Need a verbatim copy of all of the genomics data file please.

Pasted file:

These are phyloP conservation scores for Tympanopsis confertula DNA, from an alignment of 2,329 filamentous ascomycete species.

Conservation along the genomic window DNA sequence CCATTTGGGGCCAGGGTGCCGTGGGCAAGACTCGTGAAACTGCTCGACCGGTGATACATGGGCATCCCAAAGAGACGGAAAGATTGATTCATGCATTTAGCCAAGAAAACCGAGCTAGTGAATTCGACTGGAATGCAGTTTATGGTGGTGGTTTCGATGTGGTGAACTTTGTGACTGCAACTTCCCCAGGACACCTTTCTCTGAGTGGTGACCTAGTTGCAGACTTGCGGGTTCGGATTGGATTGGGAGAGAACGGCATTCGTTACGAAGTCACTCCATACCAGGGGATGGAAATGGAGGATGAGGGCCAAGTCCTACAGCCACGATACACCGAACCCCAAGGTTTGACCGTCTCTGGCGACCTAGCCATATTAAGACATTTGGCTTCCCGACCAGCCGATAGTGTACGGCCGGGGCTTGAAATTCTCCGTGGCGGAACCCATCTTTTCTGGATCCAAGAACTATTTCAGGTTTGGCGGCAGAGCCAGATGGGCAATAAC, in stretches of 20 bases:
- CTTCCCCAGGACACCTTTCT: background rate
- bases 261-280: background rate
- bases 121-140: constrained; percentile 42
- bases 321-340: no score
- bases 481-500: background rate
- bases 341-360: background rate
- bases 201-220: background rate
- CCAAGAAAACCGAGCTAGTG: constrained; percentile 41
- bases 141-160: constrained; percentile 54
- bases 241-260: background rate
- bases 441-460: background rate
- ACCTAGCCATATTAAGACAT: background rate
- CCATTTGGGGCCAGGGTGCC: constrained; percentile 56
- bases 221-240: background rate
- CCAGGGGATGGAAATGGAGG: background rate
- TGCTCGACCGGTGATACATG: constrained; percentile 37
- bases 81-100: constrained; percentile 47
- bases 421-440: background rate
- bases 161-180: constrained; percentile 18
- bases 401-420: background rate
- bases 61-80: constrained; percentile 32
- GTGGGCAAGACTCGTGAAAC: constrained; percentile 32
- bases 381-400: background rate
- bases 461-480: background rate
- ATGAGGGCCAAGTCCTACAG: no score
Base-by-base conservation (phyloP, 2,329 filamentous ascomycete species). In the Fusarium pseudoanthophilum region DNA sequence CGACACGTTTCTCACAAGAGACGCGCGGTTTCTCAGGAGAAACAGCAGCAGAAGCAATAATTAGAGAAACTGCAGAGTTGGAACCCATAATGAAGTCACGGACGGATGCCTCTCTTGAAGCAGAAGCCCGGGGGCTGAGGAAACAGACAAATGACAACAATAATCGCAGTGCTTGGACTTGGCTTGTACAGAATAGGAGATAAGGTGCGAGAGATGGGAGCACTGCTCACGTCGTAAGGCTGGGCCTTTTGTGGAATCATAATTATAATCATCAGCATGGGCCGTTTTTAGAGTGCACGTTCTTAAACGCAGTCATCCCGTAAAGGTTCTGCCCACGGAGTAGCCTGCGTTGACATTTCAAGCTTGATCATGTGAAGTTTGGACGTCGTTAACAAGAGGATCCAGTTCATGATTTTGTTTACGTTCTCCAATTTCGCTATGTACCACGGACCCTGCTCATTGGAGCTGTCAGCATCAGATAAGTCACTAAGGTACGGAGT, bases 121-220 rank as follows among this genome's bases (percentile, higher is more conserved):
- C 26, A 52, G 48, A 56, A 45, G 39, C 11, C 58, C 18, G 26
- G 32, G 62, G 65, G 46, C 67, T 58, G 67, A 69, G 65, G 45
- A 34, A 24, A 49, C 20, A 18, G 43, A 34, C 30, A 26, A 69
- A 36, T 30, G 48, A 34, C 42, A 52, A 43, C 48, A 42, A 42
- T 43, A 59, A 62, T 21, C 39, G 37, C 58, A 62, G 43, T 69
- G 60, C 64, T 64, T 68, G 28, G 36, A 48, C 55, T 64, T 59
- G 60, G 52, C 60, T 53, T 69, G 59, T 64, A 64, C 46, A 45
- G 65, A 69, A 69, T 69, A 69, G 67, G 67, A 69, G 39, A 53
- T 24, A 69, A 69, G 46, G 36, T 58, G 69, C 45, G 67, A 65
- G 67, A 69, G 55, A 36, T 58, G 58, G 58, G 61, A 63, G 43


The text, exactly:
These are phyloP conservation scores for Tympanopsis confertula DNA, from an alignment of 2,329 filamentous ascomycete species.

Conservation along the genomic window DNA sequence CCATTTGGGGCCAGGGTGCCGTGGGCAAGACTCGTGAAACTGCTCGACCGGTGATACATGGGCATCCCAAAGAGACGGAAAGATTGATTCATGCATTTAGCCAAGAAAACCGAGCTAGTGAATTCGACTGGAATGCAGTTTATGGTGGTGGTTTCGATGTGGTGAACTTTGTGACTGCAACTTCCCCAGGACACCTTTCTCTGAGTGGTGACCTAGTTGCAGACTTGCGGGTTCGGATTGGATTGGGAGAGAACGGCATTCGTTACGAAGTCACTCCATACCAGGGGATGGAAATGGAGGATGAGGGCCAAGTCCTACAGCCACGATACACCGAACCCCAAGGTTTGACCGTCTCTGGCGACCTAGCCATATTAAGACATTTGGCTTCCCGACCAGCCGATAGTGTACGGCCGGGGCTTGAAATTCTCCGTGGCGGAACCCATCTTTTCTGGATCCAAGAACTATTTCAGGTTTGGCGGCAGAGCCAGATGGGCAATAAC, in stretches of 20 bases:
- CTTCCCCAGGACACCTTTCT: background rate
- bases 261-280: background rate
- bases 121-140: constrained; percentile 42
- bases 321-340: no score
- bases 481-500: background rate
- bases 341-360: background rate
- bases 201-220: background rate
- CCAAGAAAACCGAGCTAGTG: constrained; percentile 41
- bases 141-160: constrained; percentile 54
- bases 241-260: background rate
- bases 441-460: background rate
- ACCTAGCCATATTAAGACAT: background rate
- CCATTTGGGGCCAGGGTGCC: constrained; percentile 56
- bases 221-240: background rate
- CCAGGGGATGGAAATGGAGG: background rate
- TGCTCGACCGGTGATACATG: constrained; percentile 37
- bases 81-100: constrained; percentile 47
- bases 421-440: background rate
- bases 161-180: constrained; percentile 18
- bases 401-420: background rate
- bases 61-80: constrained; percentile 32
- GTGGGCAAGACTCGTGAAAC: constrained; percentile 32
- bases 381-400: background rate
- bases 461-480: background rate
- ATGAGGGCCAAGTCCTACAG: no score
Base-by-base conservation (phyloP, 2,329 filamentous ascomycete species). In the Fusarium pseudoanthophilum region DNA sequence CGACACGTTTCTCACAAGAGACGCGCGGTTTCTCAGGAGAAACAGCAGCAGAAGCAATAATTAGAGAAACTGCAGAGTTGGAACCCATAATGAAGTCACGGACGGATGCCTCTCTTGAAGCAGAAGCCCGGGGGCTGAGGAAACAGACAAATGACAACAATAATCGCAGTGCTTGGACTTGGCTTGTACAGAATAGGAGATAAGGTGCGAGAGATGGGAGCACTGCTCACGTCGTAAGGCTGGGCCTTTTGTGGAATCATAATTATAATCATCAGCATGGGCCGTTTTTAGAGTGCACGTTCTTAAACGCAGTCATCCCGTAAAGGTTCTGCCCACGGAGTAGCCTGCGTTGACATTTCAAGCTTGATCATGTGAAGTTTGGACGTCGTTAACAAGAGGATCCAGTTCATGATTTTGTTTACGTTCTCCAATTTCGCTATGTACCACGGACCCTGCTCATTGGAGCTGTCAGCATCAGATAAGTCACTAAGGTACGGAGT, bases 121-220 rank as follows among this genome's bases (percentile, higher is more conserved):
- C 26, A 52, G 48, A 56, A 45, G 39, C 11, C 58, C 18, G 26
- G 32, G 62, G 65, G 46, C 67, T 58, G 67, A 69, G 65, G 45
- A 34, A 24, A 49, C 20, A 18, G 43, A 34, C 30, A 26, A 69
- A 36, T 30, G 48, A 34, C 42, A 52, A 43, C 48, A 42, A 42
- T 43, A 59, A 62, T 21, C 39, G 37, C 58, A 62, G 43, T 69
- G 60, C 64, T 64, T 68, G 28, G 36, A 48, C 55, T 64, T 59
- G 60, G 52, C 60, T 53, T 69, G 59, T 64, A 64, C 46, A 45
- G 65, A 69, A 69, T 69, A 69, G 67, G 67, A 69, G 39, A 53
- T 24, A 69, A 69, G 46, G 36, T 58, G 69, C 45, G 67, A 65
- G 67, A 69, G 55, A 36, T 58, G 58, G 58, G 61, A 63, G 43